Wednesday, February 3, 2010

AIG Just Doesn't Get It

Everyone give a standing applause to AIG for continuously taking the award for one of America's most unethical corporations. As Americans, it seems like every year their actions just make us want to vomit and in 2010 our nausea won't be going away.

This year, in the middle of a financial crisis, AIG will be giving out over $100 million dollars in bonuses to members of its financial division. To understand why Americans are really upset over this, please allow us to walk you through part of AIG's recent financial history.

On September 16, 2008, AIG suffered a liquidity crisis following the downgrade of its credit rating. After a 52-week high of $70.13, AIG's share prices had fallen over 95% to just $1.25. The company reported over $13.2 billion in losses in the first six months of the year.

In what was the largest government bailout of a private company, that evening the Federal Reserve Bank's Board of Governors announced that the Federal Reserve Bank of New York had been authorized to create a 24-month credit-liquidity facility from which AIG could draw up to $85 billion. AIG drew down US$ 28 billion of the credit-liquidity facility on September 17, 2008. On September 22, 2008, AIG was removed from the Dow Jones Industrial Average. An additional $37.8 billion credit facility was established in October. As of October 24, AIG had drawn a total of $90.3 billion from the emergency loan, of a total $122.8 billion.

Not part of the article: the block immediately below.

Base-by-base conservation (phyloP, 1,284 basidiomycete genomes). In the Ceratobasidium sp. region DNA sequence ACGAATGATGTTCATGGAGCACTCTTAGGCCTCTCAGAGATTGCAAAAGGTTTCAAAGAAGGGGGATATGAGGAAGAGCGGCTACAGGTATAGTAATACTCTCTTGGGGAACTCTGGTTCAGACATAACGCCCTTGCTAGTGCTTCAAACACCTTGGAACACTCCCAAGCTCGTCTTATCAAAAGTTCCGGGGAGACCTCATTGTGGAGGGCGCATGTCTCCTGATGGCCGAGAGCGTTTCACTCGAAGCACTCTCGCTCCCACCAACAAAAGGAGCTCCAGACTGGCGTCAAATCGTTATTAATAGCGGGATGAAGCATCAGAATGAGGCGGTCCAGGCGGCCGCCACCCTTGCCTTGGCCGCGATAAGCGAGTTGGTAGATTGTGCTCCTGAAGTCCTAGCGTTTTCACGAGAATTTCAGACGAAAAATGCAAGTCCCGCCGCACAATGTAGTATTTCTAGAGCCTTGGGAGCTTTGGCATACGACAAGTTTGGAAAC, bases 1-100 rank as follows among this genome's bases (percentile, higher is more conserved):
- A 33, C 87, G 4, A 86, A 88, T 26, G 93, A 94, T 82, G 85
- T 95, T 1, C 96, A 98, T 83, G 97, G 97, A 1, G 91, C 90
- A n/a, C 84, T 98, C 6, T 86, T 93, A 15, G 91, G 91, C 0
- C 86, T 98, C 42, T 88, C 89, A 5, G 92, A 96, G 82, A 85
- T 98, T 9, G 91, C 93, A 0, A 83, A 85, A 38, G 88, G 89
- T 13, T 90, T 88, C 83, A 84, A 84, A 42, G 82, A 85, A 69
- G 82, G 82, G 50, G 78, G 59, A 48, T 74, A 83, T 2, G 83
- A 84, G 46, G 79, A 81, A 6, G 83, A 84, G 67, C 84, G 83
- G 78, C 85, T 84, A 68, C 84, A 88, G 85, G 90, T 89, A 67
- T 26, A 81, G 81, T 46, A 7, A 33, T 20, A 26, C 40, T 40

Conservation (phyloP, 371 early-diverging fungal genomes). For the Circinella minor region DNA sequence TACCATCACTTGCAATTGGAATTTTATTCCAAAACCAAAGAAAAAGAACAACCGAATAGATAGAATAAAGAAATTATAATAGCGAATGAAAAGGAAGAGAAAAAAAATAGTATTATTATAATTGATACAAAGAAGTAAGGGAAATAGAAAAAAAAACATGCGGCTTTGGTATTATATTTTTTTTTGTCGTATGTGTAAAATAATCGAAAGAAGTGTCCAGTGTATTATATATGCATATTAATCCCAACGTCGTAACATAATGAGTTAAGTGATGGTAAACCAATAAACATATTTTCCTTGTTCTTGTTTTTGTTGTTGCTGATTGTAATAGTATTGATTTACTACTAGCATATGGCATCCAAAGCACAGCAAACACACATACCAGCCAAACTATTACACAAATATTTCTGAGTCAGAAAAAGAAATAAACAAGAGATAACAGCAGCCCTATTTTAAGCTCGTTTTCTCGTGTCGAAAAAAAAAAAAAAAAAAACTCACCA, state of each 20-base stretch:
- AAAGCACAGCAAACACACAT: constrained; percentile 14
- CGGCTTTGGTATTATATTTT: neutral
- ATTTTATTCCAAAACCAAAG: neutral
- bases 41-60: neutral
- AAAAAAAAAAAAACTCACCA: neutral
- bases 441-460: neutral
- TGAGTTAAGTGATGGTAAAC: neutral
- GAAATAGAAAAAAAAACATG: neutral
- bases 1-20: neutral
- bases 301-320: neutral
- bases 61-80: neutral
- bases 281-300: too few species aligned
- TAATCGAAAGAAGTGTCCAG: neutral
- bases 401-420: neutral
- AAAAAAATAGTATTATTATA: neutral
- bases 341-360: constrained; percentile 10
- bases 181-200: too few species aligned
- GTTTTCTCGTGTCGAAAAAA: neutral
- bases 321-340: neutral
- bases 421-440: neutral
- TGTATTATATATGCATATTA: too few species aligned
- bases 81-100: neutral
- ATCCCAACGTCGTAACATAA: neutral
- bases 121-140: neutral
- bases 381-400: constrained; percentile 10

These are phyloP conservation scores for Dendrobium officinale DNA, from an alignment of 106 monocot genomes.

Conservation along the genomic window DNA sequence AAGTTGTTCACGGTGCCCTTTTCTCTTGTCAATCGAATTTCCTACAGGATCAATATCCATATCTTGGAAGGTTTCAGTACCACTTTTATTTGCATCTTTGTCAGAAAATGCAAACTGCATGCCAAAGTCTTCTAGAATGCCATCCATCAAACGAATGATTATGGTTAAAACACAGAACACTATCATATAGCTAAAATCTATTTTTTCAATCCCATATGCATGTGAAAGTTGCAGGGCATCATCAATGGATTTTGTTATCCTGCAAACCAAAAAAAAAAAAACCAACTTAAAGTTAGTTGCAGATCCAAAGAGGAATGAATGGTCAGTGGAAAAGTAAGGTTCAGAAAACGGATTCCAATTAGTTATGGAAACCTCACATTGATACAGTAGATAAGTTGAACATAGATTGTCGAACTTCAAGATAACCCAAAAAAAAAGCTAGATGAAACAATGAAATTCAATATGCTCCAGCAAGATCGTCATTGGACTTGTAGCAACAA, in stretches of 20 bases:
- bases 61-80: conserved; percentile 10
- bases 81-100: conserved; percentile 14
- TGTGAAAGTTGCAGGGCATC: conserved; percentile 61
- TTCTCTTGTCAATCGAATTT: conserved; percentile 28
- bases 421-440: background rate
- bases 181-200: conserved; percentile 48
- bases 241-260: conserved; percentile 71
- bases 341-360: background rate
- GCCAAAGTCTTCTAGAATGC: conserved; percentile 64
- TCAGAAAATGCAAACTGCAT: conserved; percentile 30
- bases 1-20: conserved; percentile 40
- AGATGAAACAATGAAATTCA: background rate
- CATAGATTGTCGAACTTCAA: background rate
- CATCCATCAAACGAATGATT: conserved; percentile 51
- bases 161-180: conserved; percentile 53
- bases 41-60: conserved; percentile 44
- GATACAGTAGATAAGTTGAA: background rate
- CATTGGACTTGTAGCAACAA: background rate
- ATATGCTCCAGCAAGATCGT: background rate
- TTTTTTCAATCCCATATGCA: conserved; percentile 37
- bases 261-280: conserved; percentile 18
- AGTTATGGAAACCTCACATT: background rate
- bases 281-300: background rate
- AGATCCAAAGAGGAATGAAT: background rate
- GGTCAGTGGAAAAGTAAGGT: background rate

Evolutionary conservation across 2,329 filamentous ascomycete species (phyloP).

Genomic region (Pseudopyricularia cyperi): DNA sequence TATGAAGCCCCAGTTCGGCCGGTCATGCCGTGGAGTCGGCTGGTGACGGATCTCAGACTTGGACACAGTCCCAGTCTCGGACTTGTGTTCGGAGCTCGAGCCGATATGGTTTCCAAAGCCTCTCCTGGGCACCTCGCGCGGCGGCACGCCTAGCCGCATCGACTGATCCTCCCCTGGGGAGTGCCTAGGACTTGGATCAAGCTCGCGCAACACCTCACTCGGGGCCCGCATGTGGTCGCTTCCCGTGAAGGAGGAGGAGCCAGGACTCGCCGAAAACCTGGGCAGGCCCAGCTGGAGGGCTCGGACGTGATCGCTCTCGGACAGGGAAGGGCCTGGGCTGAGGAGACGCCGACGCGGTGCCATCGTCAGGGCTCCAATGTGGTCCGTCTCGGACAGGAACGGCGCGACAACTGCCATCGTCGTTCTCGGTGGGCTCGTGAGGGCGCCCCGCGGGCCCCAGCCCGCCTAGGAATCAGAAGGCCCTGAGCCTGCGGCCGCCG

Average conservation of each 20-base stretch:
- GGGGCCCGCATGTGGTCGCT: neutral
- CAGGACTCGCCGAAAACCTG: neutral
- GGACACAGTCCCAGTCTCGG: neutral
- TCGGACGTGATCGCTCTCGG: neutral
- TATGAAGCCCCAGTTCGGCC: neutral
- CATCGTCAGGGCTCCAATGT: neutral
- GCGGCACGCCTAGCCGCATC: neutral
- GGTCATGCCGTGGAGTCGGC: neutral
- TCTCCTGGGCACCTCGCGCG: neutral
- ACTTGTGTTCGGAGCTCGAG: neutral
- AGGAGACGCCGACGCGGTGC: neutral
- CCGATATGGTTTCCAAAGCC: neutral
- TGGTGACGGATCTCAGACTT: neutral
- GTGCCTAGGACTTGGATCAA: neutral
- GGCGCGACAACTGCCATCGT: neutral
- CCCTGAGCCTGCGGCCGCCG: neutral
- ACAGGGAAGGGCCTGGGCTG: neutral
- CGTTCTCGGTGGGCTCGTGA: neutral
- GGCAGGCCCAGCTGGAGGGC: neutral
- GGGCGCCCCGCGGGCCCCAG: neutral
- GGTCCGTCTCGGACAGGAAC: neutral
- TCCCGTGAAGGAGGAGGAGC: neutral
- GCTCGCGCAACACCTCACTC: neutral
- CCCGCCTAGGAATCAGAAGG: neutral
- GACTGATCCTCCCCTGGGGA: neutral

The following week, AIG employees and distributors participated in a California retreat which cost $444,000 and featured spa treatments, banquets, and golf outings.

It was reported that the trip was a reward for top-performing life-insurance agents planned before the bailout. Less than 24 hours after the news of the party was first reported by the media, it was reported that the Federal Reserve had agreed to give AIG an additional loan of up to $37.8 billion.

AP reported on October 17 that AIG executives spent $86,000 on a previously scheduled English hunting trip. News of the lavish spending came just days after AIG received an additional $37.8 billion loan from the Federal Reserve, on top of a previous $85 billion emergency loan granted the month before. Regarding the hunting trip, the company responded, "We regret that this event was not canceled."

An October 30, 2008 article from CNBC reported that AIG had already drawn upon $90 billion of the $123 billion allocated for loans. On November 10, 2008, just a few days before renegotiating another bailout with the US Government for $40 billion, ABC News reported that AIG spent $343,000 on a trip to a lavish resort in Phoenix, Arizona.

By March of 2009 AIG had already received over 150 billion dollars in bailout money but yet the spending spree was just getting started.

In the exact same month, AIG announced that they were going to pay out $165 million in executive bonuses and that total bonuses for just the financial unit could reach $450 million while bonuses for the entire company could reach $1.2 billion. Let's not also forget that before getting fired Joe Casson, former President of AIG, was earning $280 million in cash with about another $40 million in bonuses.

Other points to watch out for is the end of AIG's sponsorship contract with the global soccer powerhouse Manchester United. While AON Corporation seems to be the principal sponsor of the team, AIG's could make a move to sponsor this club again costing the company another 100 million dollars.

And yet, today the company has again announced over $100 million dollars in bonuses--again allow us to remind you that this is just for the financial division of the company.

What was that George W. Bush quote "Fool me once. Fool me twice..rrrruh rurrughblah"?--err something like that.

While paraphrased instead of a direct quote, that one still doesn't apply to this situation. Why not you ask?

Simple. Because it's time someone from AIG goes to jail.

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